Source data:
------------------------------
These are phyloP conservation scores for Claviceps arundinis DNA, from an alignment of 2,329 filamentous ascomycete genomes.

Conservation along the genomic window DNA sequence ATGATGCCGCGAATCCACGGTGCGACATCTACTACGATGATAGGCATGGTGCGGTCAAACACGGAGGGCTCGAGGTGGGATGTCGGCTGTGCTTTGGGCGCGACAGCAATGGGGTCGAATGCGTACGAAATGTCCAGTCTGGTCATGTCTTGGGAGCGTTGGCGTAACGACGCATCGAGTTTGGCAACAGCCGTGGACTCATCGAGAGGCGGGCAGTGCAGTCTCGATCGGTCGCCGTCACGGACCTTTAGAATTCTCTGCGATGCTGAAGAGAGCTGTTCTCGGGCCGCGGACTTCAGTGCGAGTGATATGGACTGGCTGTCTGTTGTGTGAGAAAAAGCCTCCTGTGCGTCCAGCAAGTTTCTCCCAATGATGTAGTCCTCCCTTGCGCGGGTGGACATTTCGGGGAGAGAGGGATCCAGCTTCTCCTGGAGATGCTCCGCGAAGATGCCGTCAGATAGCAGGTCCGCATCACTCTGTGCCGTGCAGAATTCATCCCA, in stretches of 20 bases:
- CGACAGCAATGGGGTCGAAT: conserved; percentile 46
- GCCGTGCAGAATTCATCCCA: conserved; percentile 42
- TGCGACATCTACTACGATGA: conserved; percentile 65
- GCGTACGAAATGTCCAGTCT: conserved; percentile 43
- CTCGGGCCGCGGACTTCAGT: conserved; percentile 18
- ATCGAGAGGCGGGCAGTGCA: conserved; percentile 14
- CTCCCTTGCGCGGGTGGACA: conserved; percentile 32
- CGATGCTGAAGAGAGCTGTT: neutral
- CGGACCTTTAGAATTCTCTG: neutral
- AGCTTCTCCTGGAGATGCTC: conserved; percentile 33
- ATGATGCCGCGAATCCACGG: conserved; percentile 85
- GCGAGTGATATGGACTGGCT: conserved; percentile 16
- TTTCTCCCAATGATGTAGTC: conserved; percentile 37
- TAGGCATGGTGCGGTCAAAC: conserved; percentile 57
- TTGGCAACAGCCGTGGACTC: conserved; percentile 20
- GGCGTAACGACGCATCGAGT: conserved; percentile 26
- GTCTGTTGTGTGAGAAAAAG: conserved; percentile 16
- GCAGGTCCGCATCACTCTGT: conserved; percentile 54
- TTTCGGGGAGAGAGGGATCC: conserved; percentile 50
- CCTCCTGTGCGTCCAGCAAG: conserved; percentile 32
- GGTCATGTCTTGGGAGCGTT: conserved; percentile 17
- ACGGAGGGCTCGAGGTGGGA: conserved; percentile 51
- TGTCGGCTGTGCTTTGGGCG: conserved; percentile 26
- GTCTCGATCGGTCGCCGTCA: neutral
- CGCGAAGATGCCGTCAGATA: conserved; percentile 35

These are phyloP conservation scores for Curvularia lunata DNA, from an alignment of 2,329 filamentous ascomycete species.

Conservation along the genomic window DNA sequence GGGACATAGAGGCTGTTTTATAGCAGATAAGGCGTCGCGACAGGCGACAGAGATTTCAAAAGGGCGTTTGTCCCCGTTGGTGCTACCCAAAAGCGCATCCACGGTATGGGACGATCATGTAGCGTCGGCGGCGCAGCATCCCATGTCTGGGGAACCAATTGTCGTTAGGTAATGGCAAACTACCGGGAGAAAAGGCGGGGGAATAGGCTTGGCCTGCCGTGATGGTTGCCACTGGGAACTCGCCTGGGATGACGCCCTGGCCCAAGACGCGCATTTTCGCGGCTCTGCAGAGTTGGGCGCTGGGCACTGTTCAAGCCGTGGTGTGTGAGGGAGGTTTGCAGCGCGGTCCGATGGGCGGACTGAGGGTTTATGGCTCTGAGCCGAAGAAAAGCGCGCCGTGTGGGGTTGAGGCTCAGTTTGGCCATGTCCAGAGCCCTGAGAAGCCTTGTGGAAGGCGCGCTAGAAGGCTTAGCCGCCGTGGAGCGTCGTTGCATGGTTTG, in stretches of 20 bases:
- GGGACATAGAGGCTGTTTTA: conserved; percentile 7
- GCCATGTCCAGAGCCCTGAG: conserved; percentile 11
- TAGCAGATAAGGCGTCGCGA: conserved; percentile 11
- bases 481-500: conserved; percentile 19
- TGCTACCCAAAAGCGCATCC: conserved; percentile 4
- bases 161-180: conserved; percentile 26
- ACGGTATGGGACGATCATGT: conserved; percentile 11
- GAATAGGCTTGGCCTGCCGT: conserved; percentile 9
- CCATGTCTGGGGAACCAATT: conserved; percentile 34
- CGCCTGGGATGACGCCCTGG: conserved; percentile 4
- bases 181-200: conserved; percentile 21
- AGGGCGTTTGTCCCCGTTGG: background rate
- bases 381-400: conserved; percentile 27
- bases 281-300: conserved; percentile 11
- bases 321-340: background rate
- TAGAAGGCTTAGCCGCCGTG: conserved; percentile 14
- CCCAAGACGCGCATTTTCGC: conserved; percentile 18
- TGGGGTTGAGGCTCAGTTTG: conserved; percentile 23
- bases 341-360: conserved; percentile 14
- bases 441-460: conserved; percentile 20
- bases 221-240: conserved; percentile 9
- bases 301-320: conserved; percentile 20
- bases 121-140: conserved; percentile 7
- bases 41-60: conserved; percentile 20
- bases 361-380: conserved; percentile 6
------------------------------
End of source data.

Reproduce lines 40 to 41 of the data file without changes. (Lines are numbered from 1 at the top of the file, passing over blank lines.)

- bases 181-200: conserved; percentile 21
- AGGGCGTTTGTCCCCGTTGG: background rate